Microsoft has stated that the vast majority of its customers will not be hit by the licensing plans for Windows Server 2016.
The company has responded to criticism of its plans for licensing the new Windows Server by saying that only a small number of customers will be affected. The new server is a per-core model rather than a per-socket model and critics have said that licensing compliance will become more complicated, which could lead to a higher level of auditing on the part of Microsoft.
Critics have also suggested that customers of Microsoft Software Assurance will have to deal with a confusing period of transition, leaving them wondering just how much of the licensing they will still own if/when their contract expires.
Microsoft said that customers will be offered more support during the transition; however, there are fears that heavy users will be hit hardest. The basic premise of the licensing is that each processor will have to be licensed with at least eight cores; however, this means that one physical server will have to have licenses to cover 16 cores, even if there is only one processor. The company can then offer additional licenses for every two extra cores.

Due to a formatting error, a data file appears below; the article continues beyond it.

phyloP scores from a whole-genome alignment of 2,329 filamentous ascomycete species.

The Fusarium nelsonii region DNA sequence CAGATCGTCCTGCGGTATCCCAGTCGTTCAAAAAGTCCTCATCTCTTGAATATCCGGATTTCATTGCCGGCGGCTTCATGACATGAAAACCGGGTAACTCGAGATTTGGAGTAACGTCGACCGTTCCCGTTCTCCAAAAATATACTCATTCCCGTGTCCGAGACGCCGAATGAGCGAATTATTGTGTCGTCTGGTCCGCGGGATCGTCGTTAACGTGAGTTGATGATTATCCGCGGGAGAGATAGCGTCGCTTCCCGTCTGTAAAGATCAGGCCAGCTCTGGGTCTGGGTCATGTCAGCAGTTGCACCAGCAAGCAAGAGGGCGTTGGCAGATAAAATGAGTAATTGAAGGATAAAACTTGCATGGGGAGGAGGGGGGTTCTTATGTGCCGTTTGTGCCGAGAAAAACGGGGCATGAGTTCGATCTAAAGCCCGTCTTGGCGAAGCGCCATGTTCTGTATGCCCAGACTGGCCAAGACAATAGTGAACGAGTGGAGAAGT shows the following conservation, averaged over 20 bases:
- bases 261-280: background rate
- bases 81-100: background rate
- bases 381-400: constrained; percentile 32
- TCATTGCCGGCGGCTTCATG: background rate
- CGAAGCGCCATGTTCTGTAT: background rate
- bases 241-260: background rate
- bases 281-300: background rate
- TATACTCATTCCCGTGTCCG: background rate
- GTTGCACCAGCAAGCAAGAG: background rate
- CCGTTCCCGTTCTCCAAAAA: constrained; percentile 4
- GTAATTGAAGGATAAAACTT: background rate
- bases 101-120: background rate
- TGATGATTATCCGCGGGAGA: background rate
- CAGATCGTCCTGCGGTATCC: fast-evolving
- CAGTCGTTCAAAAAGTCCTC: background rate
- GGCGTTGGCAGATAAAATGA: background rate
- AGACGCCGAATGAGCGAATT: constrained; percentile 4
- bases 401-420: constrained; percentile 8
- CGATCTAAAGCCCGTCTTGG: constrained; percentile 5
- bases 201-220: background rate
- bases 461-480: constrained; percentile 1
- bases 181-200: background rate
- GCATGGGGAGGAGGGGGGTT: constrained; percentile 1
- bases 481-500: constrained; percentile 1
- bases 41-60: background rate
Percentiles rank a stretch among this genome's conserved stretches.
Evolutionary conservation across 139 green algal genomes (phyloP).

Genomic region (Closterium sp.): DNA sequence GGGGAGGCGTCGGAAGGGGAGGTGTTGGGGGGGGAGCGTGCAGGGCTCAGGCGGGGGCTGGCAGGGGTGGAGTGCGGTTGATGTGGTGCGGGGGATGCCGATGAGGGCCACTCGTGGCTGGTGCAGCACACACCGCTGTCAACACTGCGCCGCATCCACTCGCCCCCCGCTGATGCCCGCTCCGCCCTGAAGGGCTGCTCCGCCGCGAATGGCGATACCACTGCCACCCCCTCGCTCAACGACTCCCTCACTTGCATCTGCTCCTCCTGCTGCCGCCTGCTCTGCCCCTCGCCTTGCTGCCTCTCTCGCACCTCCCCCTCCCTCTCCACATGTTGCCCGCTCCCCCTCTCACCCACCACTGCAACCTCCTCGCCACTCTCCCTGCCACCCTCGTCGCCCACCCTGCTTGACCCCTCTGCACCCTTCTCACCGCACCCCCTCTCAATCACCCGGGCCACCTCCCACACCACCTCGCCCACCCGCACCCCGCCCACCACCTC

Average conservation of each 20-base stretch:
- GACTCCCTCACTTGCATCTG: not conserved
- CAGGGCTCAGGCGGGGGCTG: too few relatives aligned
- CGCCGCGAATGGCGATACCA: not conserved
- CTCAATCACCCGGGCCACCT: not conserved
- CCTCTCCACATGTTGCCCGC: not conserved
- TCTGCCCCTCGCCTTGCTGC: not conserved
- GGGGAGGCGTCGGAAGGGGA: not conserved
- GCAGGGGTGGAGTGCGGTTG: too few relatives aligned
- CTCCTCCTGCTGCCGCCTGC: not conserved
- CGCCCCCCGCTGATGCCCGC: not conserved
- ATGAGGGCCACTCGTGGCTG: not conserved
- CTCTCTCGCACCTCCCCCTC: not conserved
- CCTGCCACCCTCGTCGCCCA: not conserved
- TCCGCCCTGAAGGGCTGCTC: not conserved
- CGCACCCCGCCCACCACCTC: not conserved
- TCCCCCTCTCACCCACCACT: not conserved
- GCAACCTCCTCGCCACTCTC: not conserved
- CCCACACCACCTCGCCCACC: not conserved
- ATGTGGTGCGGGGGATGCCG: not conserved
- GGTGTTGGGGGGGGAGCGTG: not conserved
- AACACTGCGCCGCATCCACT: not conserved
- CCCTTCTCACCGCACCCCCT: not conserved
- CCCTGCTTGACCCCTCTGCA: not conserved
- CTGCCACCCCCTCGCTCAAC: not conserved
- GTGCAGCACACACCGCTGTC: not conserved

Microsoft insists that by changing the licensing from processors to cores, the licensing system will be simplified and will help customers regardless of the type of system they are using: cloud, on-site or hybrid.
Customers who have any concerns are being encouraged to contact their Microsoft rep for individual guidance.